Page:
Temps de lecture :2 minutes
This landlocked former Soviet republic, nestled between Poland and Russia, has a population of 10 million and was known as the Byelorussian SSR prior to 1991. Its autocratic regime has come under criticism for being a political throwback to Sovietism. Its land area of 200,000 km² is generally flat with tracts of marshy land. A third is covered by large uninhabited forests known as pushchy.
Belovezhskaya Pushcha (Bia?owie?a Forest), shared with Poland, was named a Biosphere Reserve in 1977 and a UNESCO Natural World Heritage Site in 1979. The Belorussian side stretches over 150,000 ha of protected areas. It is the last standing primeval forest of the European Plain and boasts exceptional biodiversity (12,000 species of animals alone). The European bison was reintroduced in this park.
After Chernobyl: Belarus took the worst fallout from the Ukrainian tragedy, with 25% of its land being contaminated. 485 villages were evacuated, and 70 of those were subsequently demolished and buried. Reliable casualty figures are hard to come by, especially death counts for the liquidators, those men and women sent in from all over the region to clean up contaminated areas. It is estimated that 2.1 million, or 20% of the Belarussian population, live in the most severly contaminated areas (18,000 km²). Since the tragedy, several floods in the region have spread radioactive waste through the floodwaters, especially via the Pripyat River, a tributary of the Dnieper which drains into the Black Sea. Experts believe that radioactive waste is still present in the soil and ecosystems.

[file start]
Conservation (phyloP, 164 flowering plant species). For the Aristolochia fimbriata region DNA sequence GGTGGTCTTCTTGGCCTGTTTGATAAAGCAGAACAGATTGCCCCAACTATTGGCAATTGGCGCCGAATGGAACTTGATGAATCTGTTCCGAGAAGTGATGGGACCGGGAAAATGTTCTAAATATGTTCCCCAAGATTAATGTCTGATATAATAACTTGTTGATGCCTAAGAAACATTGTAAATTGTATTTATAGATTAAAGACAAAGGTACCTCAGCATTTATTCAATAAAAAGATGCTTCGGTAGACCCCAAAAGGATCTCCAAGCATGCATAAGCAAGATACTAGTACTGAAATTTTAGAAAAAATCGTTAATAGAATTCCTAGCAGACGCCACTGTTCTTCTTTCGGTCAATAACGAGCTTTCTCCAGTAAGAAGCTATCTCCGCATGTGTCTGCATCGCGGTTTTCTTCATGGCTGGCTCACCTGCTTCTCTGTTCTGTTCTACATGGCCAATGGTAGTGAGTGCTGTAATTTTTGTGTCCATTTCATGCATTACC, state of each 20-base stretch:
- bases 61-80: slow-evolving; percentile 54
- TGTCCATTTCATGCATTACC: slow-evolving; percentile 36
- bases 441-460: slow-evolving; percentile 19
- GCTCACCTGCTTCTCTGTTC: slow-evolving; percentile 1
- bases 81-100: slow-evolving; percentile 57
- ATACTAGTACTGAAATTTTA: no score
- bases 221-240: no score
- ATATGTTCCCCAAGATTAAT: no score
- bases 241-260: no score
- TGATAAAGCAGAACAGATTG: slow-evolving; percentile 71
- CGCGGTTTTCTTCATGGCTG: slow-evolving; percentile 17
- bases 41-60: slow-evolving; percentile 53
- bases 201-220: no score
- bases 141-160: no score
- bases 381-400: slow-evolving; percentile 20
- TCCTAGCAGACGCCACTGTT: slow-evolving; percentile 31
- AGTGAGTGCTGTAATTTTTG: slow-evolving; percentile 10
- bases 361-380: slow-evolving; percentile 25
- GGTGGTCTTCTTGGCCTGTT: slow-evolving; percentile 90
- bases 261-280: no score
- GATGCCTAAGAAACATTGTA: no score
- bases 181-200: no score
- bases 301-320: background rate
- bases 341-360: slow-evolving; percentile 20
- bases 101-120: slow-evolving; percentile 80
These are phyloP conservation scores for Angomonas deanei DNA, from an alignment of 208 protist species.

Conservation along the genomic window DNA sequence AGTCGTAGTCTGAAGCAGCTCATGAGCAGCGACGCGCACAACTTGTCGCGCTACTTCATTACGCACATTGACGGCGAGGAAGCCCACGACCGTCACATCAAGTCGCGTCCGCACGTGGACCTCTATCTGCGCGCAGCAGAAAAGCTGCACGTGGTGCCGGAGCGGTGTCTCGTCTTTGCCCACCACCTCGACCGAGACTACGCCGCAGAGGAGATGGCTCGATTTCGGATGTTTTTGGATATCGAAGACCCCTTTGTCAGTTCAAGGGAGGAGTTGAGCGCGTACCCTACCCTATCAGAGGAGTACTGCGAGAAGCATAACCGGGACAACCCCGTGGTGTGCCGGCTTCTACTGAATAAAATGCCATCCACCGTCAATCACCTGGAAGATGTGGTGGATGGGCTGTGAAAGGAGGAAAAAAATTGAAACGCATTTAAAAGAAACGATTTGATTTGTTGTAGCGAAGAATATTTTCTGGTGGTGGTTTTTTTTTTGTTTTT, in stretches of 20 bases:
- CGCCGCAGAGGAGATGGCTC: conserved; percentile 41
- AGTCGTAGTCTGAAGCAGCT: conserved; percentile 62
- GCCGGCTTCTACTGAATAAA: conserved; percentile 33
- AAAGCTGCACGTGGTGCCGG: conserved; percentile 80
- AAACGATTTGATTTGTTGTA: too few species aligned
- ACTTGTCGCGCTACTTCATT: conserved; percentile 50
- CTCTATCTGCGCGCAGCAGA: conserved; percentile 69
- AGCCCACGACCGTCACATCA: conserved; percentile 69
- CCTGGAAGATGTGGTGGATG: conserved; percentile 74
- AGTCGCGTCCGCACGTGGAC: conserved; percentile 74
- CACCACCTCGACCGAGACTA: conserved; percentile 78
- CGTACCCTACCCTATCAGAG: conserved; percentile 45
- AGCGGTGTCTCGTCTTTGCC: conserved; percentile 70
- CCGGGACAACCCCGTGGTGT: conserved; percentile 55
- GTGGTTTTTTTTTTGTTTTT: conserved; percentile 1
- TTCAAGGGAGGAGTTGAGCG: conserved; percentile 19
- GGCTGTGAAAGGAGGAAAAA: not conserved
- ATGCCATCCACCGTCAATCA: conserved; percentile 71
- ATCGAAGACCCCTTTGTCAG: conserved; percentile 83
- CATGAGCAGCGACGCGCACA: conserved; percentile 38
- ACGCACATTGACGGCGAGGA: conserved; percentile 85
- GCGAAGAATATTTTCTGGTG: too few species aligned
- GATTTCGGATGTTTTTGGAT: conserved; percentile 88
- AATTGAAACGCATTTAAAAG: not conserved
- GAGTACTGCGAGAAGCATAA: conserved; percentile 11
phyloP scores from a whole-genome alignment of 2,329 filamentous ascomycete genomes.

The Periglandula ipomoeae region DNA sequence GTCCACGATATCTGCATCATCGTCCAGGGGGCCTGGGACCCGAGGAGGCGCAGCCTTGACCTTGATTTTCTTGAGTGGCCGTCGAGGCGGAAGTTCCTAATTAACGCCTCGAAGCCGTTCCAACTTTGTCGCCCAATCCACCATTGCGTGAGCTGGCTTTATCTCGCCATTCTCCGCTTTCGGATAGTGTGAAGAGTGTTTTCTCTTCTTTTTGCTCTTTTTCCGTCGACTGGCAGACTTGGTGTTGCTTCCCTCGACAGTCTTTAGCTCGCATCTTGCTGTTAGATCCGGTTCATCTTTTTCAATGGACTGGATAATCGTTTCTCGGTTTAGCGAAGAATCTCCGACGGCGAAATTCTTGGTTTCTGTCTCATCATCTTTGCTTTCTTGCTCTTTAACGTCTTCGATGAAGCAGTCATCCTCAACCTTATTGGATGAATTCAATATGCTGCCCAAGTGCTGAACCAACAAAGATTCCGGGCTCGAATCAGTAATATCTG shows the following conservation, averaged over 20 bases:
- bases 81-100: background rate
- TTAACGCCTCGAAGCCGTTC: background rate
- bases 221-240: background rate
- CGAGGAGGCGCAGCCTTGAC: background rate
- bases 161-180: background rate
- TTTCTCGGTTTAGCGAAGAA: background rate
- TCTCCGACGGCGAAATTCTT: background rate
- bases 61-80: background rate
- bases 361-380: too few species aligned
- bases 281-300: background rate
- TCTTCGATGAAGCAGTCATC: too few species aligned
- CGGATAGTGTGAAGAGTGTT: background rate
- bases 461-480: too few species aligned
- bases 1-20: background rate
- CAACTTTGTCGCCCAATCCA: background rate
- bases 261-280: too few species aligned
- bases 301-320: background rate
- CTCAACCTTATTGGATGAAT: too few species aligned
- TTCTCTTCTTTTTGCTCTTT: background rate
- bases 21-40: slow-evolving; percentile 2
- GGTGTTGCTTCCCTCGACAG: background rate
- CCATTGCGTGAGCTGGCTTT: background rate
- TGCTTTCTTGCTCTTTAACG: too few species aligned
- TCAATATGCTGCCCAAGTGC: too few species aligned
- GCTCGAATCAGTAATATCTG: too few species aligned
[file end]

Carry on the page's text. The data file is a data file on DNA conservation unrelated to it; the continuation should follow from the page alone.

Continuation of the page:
The former director of the Gomel Medical Institute, Yury Bandazhevsky , was arrested in 1999 and imprisoned for several years for sounding the alarm concerning health consequences of the Chernobyl disaster. Following international protests led by Amnesty international and the French Commission for Independent Research and Information on Radioactivity (CRIIRAD), he was released in 2005 and fled to France. Another scientist, the late Vassili Nesterenko, lost his position after speaking out over the aftermath of the Chernobyl disaster. He went on to found an independent institute, Belrad, Belarus’ only independent source of information on the Chernobyl disaster.